Although Kate Jackson's new key to identifying snakes of western and central Africa is a great tool, we couldn't use it to identify this snake because we didn't have close-up pictures of the all-important scale characters that can be indispensable in identifying species of snakes. The backup method, sending the photos to as many people who might know as possible, eventually proved effective when Laurent Chirio, of the Muséum National d'Histoire Naturelle in Paris, France, wrote me that "This is without any doubt a beautiful Meizodon coronatus. I found some specimens with this kind of colour pattern in Guinea."

I wanted to learn what I could about this snake, because it was so striking and previous unknown to me. There isn't a lot out there. Meizodon coronatus, also known as the Western Crowned Snake, is one of five species in Meizodon, a genus of poorly known colubrine snakes found in sub-Saharan Africa. Western Crowned Snakes are found from Senegal to the Congo along the coast of western Africa, while the other four species are found in eastern and central Africa. The Western Crowned Snake was the first species of Meizodon described, by Hermann Schlegel in 1837, who called it Calamaria coronata in his first major published work (Essai sur la Physionomie des Serpens) as assistant curator of the Natural History Museum of Leiden in the Netherlands. The species was later moved to Coronella (subgenus "Mizodon") by Giorgio Jan of the Milan Museum in 1866, then placed in Meizodon in 1955 by Arthur Loveridge.

Plate from Jan 1866

No genes of any species of Meizodon have been sequenced, so it's difficult to say exactly how they are related to other snakes, but if their placement in Colubrinae is correct, then they are probably closely related to other west African species of colubrine, such as the egg-eating Dasypeltis and wolf-toothed Lycodon. These snakes are descended from the same common ancestor as North American kingsnakes and ratsnakes, from which they diverged about 33 million years ago.

Another of Sandrine's photos

Meizodon are primarily predators of lizards, especially skinks, although they are also known to eat geckos, small mammals, and frogs. They are not as specialized for feeding on skinks as their relatives the wolf snakes (Lycodon), on which an upcoming article will focus, but their genus name describes their teeth, which increase in robustness toward the back of the jaw. Meizodon coronatus seem to be a diurnal foragers. A few individuals were observed foraging along the base of a crumbling wall by Godfrey Akani and colleagues at Rumueme, Nigeria. These snakes probed with their heads into holes and crevices where geckos and other lizards were sleeping. Typically, Meizodon are apparently found in refugia such as under rocks, within hollow trees, and underneath loose bark during the day. Don Broadley of the Zimbabwe Natural History Museum  recalls capturing several Meizodon semiornatus that were sheltering inside tree hollows in a flooded forest in western Botswana, along with the psammophine snakes Psammophylax and Psammophis. Broadley noted that several snakes were sometimes captured per tree, including evidence of shed skins and skeletons, although these observations might be atypical given the flooded nature of the forest at the time of Broadley's visit.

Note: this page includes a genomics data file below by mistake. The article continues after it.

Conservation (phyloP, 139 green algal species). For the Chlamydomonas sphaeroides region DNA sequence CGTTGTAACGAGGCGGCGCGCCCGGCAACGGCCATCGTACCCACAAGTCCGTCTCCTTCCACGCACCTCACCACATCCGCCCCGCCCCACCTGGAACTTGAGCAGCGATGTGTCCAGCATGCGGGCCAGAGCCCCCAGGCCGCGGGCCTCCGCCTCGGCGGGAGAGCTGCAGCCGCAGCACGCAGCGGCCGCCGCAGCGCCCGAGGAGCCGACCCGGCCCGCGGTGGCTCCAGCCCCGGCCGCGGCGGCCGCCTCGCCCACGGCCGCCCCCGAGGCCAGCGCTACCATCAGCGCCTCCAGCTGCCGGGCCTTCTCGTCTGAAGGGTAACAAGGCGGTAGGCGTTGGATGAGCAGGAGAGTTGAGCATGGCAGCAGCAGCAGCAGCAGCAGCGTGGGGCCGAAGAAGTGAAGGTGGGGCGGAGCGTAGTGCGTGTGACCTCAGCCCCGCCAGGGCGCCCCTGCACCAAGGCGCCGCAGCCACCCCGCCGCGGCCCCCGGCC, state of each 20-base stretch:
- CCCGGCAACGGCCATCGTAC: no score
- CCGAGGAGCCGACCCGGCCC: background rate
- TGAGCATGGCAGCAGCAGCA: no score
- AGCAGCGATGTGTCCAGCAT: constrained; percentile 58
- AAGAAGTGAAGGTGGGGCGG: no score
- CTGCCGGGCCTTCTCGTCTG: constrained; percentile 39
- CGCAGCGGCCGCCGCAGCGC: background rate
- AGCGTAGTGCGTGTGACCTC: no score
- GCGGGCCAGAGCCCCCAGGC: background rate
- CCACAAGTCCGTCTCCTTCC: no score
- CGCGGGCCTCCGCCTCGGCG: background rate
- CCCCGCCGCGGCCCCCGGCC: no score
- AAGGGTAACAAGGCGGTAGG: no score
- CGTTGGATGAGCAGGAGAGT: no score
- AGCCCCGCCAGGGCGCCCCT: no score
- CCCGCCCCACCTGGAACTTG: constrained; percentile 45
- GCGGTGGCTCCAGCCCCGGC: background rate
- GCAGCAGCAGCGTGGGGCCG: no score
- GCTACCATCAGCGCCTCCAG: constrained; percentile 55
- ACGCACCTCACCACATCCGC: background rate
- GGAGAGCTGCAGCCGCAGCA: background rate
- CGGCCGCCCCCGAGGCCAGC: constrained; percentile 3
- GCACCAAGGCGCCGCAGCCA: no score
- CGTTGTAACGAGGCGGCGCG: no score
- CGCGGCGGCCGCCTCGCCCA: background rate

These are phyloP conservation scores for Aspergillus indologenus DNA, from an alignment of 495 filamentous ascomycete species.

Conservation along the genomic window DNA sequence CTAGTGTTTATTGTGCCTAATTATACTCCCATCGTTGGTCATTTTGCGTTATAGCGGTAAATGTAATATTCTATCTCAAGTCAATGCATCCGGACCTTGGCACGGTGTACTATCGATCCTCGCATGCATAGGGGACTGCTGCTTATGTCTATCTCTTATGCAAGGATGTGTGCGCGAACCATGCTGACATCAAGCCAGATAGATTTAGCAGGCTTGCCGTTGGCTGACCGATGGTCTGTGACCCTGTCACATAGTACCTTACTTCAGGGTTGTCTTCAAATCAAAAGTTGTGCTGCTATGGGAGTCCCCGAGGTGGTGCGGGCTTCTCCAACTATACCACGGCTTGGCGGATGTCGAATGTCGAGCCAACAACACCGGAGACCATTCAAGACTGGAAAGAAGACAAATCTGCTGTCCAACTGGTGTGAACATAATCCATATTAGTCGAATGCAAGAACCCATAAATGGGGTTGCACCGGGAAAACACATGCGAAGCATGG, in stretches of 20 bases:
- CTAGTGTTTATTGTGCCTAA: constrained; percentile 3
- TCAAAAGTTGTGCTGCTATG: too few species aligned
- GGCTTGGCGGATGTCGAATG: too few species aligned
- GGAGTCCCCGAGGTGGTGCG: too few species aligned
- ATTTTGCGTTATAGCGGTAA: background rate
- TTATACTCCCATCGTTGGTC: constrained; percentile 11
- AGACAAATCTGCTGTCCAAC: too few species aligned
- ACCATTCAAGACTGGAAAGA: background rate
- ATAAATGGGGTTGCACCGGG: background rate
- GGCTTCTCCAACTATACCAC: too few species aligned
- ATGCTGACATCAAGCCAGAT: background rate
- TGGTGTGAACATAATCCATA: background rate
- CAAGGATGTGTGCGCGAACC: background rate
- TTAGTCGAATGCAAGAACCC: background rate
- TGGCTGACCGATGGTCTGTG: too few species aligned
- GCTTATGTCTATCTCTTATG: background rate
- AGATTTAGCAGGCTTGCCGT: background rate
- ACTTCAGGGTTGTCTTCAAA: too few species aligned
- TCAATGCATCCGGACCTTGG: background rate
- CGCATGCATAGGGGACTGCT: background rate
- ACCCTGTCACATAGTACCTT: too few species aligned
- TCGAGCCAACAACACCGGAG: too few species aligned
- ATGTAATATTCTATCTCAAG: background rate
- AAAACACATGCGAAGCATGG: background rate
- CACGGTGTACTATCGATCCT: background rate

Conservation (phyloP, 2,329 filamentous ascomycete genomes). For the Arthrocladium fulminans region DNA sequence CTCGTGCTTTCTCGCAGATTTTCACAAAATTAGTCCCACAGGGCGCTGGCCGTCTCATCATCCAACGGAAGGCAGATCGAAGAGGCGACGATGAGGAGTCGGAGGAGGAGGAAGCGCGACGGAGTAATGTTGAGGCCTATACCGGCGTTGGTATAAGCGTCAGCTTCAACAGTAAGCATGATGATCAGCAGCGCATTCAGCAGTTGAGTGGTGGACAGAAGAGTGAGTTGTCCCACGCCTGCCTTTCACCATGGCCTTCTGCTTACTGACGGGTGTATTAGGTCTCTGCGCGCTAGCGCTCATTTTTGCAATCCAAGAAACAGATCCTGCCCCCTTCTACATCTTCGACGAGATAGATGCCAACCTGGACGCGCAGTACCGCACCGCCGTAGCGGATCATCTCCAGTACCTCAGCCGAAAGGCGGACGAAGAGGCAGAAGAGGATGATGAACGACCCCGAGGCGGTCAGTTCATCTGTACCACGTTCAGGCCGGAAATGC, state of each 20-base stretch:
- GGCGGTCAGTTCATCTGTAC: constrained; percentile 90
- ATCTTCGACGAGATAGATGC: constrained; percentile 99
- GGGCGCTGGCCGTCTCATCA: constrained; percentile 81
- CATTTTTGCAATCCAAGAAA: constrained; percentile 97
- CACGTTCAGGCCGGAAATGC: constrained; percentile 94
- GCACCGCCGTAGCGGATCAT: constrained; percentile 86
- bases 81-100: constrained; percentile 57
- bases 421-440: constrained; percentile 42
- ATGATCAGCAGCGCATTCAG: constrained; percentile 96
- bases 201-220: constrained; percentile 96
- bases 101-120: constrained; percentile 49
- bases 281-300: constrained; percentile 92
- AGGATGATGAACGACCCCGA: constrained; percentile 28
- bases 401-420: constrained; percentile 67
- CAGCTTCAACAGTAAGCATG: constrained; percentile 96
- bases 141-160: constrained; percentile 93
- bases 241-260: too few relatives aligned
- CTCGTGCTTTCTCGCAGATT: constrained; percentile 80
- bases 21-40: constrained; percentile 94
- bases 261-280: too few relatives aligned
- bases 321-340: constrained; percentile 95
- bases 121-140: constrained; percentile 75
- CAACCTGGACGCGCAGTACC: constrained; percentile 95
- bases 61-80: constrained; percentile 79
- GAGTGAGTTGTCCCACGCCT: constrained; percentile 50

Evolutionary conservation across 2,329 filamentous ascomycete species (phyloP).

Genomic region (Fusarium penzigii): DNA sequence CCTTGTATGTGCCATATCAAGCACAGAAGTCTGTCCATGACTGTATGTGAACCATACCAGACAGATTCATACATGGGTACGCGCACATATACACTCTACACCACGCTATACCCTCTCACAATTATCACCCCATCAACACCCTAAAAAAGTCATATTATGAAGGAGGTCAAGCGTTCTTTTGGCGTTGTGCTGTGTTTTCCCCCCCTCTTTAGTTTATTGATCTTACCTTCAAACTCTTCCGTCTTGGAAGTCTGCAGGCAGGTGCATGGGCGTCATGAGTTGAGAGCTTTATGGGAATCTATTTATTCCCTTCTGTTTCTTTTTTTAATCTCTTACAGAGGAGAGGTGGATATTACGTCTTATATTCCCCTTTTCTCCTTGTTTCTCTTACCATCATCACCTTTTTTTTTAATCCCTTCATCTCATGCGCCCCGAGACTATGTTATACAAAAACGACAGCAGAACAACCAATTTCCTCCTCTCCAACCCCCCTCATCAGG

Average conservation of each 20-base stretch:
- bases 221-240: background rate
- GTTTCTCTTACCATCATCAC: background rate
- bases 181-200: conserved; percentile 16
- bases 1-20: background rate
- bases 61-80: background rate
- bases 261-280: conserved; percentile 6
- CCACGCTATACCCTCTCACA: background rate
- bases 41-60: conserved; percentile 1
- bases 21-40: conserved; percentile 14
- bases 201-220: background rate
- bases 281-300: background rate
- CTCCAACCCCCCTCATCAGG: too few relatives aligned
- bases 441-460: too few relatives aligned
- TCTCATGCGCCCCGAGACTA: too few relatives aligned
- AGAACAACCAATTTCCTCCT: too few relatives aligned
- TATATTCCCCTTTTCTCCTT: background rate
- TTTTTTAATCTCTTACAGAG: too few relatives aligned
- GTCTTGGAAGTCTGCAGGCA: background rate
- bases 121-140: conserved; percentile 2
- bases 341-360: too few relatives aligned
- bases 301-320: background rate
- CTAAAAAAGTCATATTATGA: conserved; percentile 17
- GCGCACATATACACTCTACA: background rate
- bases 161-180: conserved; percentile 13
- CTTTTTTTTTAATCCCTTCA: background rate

The best of Sandrine's photos, in my opinion, showing the gorgeous anterior pattern.

Likely viviparous, Meizodon coronatus inhabits savannahs, forests, plantations, and urban areas. They are mentioned in a study conducted by Godfrey Akani and colleagues on anthropogenic causes of snake mortality in west African suburbs. They found that anthropogenic snake mortality in suburbs of southeastern Nigeria were about 50% intentional, 50% unintentional (e.g., roadkills, snares set to trap more edible wildlife), and that more snakes were killed in the wet season, when they are presumably more active. Even though most of the snake species in this region are harmless and beneficial to humans (in that they exert strong top-down control on populations of pesty rodents, by eating them), most people did not know how to differentiate venomous from non-venomous snakes. It's interesting to know that some ecological problems are common to places as different as North America and Africa. I was glad to hear from Alvaro and Sandrine that, now that they know their beautiful snake is a harmless Meizodon, they have encouraged their camp guards not to kill other Meizodon they might see in the future.